The signs near the route and some guidebooks and web pages say that much of that difficulty is at grade D (on a scale of easy A up to very difficult E). And that's a lot of D for one route. (Did I remember to mention this route is long?)
"Flying fox" = "Tyrolean traverse" : There's a short one on the lower main section. I did not do it, instead followed the other steel cable and climbed down farther, then up from below -- interesting climbing, and likely quicker than rigging and unrigging the Tyrolean thing. The "flying fox" is featured prominently in the several videos of the route, but it's a very very small portion of the climb. I've seen videos of some people just doing it by hanging from a locking carabiner from a sling and sliding it along the cable, while others use a special "flying fox" device to do it. My feeling is that I can't see how it's worth it to carry the extra weight of a special device up (and then down) for such a long ways for such a short "flying fox" section - (Elsewhere there must be longer more spectacular flying fox traverses accessible with much less work).
Total climbing over 1600 vertical meters (5280 feet or 1 vertical mile) - (difficult to be exact because of down-climbs on some of the towers on the VF sections).
From the top of the VF route there is a hike to a more famous higher summit (the Hochkönig) with a hut, but I skipped that and instead just headed down.
The top of the descent route (N47.421 E13.054) was a short ways
down NE from the top of the VF. The descent starts with about 220 vertical
meters at steepness around 22-25 degrees, then about 155 meters around 20-22
degrees, another 150 meters around 17-20 degrees (with short steeper sections).
A gentler section, then 90 meters around 25-30 degrees, 115 meters mostly around
20 degrees (with some steeper sections), and 240 meters around 16-18 degrees.
Those angles might not sound steep mathematically, but it's mostly on rock, not softer dirt hiking trail, and it's plenty steep to pound your knee and ankle joints with impacts. Lower down I was glad to do a long section of not-so-steep softened snow, because it was less impact on my joints. I felt plenty tired long before I reached the bottom, and short flat and uphill sections provided a happy break from the pounding.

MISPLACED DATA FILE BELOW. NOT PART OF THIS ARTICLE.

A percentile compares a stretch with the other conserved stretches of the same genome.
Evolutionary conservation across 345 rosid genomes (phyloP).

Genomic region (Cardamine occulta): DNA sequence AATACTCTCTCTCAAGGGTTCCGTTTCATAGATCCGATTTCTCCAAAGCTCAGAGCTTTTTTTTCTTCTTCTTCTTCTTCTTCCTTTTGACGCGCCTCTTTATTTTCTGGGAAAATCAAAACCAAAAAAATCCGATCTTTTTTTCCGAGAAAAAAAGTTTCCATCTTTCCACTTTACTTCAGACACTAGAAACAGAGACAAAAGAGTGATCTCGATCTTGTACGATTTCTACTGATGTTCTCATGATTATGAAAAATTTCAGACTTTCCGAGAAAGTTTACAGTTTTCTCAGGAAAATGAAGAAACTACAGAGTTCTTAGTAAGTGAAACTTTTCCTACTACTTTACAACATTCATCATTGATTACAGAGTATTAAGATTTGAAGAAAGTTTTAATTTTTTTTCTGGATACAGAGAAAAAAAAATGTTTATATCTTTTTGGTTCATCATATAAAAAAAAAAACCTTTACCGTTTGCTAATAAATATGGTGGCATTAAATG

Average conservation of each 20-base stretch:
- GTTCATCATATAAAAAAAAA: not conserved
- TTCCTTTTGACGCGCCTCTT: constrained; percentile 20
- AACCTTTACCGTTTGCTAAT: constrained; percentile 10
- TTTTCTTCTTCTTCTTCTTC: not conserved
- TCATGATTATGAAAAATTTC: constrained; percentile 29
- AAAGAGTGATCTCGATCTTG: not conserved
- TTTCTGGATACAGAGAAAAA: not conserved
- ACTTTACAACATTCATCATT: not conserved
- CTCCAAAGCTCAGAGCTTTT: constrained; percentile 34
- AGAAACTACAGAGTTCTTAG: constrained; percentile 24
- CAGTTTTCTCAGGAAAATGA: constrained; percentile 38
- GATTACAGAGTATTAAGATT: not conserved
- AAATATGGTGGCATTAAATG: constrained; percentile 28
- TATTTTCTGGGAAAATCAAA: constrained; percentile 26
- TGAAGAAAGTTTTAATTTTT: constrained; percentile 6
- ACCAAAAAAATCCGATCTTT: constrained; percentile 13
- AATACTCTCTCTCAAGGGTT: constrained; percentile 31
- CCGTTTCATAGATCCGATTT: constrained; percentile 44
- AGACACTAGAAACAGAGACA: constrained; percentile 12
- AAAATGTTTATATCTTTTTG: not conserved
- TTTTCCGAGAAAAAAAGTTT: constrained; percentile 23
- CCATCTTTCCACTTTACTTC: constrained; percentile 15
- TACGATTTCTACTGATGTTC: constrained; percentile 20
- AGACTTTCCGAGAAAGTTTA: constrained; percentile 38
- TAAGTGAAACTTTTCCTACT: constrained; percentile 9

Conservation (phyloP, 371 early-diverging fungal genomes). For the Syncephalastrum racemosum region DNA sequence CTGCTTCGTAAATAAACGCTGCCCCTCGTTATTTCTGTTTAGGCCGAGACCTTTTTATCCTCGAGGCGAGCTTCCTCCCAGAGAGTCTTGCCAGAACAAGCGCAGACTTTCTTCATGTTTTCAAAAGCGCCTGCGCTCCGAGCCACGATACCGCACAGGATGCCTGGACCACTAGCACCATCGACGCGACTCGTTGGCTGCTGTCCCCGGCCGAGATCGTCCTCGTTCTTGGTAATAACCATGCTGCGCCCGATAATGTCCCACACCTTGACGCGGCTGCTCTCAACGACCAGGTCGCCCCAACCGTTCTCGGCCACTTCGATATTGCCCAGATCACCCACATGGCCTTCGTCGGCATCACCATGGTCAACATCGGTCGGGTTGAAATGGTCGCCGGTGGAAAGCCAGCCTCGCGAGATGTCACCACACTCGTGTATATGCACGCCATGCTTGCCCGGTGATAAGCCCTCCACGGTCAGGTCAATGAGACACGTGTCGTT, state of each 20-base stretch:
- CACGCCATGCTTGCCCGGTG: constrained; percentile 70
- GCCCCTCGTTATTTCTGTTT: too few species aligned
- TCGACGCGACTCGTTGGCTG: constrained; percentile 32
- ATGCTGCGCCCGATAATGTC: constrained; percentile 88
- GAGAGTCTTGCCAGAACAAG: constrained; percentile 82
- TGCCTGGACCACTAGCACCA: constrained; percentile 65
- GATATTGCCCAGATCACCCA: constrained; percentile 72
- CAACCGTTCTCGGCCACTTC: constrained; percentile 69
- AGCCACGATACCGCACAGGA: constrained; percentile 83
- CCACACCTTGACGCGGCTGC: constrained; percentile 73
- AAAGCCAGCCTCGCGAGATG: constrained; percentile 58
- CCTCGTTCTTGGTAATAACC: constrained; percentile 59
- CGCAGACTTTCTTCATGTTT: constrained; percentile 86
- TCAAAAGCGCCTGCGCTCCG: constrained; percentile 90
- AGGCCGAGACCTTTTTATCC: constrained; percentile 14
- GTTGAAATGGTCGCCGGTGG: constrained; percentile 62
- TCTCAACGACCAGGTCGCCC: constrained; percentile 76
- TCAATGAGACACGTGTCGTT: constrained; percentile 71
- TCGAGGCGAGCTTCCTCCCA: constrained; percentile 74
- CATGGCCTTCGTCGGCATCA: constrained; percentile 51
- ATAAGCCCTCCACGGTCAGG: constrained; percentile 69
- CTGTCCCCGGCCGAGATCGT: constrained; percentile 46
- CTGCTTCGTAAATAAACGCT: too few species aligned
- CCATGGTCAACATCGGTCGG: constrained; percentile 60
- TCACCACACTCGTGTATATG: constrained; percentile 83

Finally I got off the rock (and snow) onto a dirt/gravel trail (which I did not find at first because the painted markers were hidden under snow), but still almost 225 vertical meters more down to the main road at (N47.392 E13.057), then a short walk along the road to my car.
Total descent from top of VF route about 1450 vertical meters (4700 feet) - (in addition to the short sections coming down off some of the towers in the midst of the Via Ferrata route) - including about 950 vertical meters of knee-impact steepness on rock. I highly recommend doing some advance training for the descent - (or else have sore knees for many days afterward).
Fortunately I did serious advance work, so next day my legs felt OK and I did some other good climbing. Now the bad memories of the descent are fading way, leaving the memories of the wonderful free climbing.
VF Jubiläumsgrat klettersteig on Zugspitze
posted to Andrew's VF website:
Today I traversed the Jubiläumsgrat - the long ridge that connects east-west between the Zugspitze (highest mountain in Germany) and the Alpspitze. Both peaks have other Via Ferrata routes on them, and both have lifts on them. There are several peaks between them on the ridge to climb over or around.
I did it from west to east (the most popular direction, and the way described in the AlpinVerlag.at guidebook), so I started by using mechanical means (cog railway and/or lift) to get to the top of the Zugspitze. Seemed like five other VF parties on the first ride up, and later I overtook others who had started earlier from some hut. A finished by down-climbing the Alpspitze via ferrata, then riding the Alpspitze lift down to the parking.
* a big mountain adventure in a great setting. The longest ridge traverse route I know (so far).
* lots of ups and downs, lots of horizontal distance. Long distances between escape points.
* requires endurance + speed in scrambing directly on rock, mountain experience beyond that needed for most other Via Ferrata routes.
* more hiking and scrambling than climbing (but there was some climbing)
* much of the scrambling seemed steeper and more exposed to a long fall than I've usually seen without cable-protection.
* at least one steep difficult cable-protected section had a long distance between cable anchors.
* no shortage of loose rock to get kicked around or slided on, and two or three times a hand-hold rock I was testing pulled out. Last year a couple of German climbers told me that a friend died on the Jubiläumsgrat from a rock hold breaking off in one of the (many) sections not cable-protected.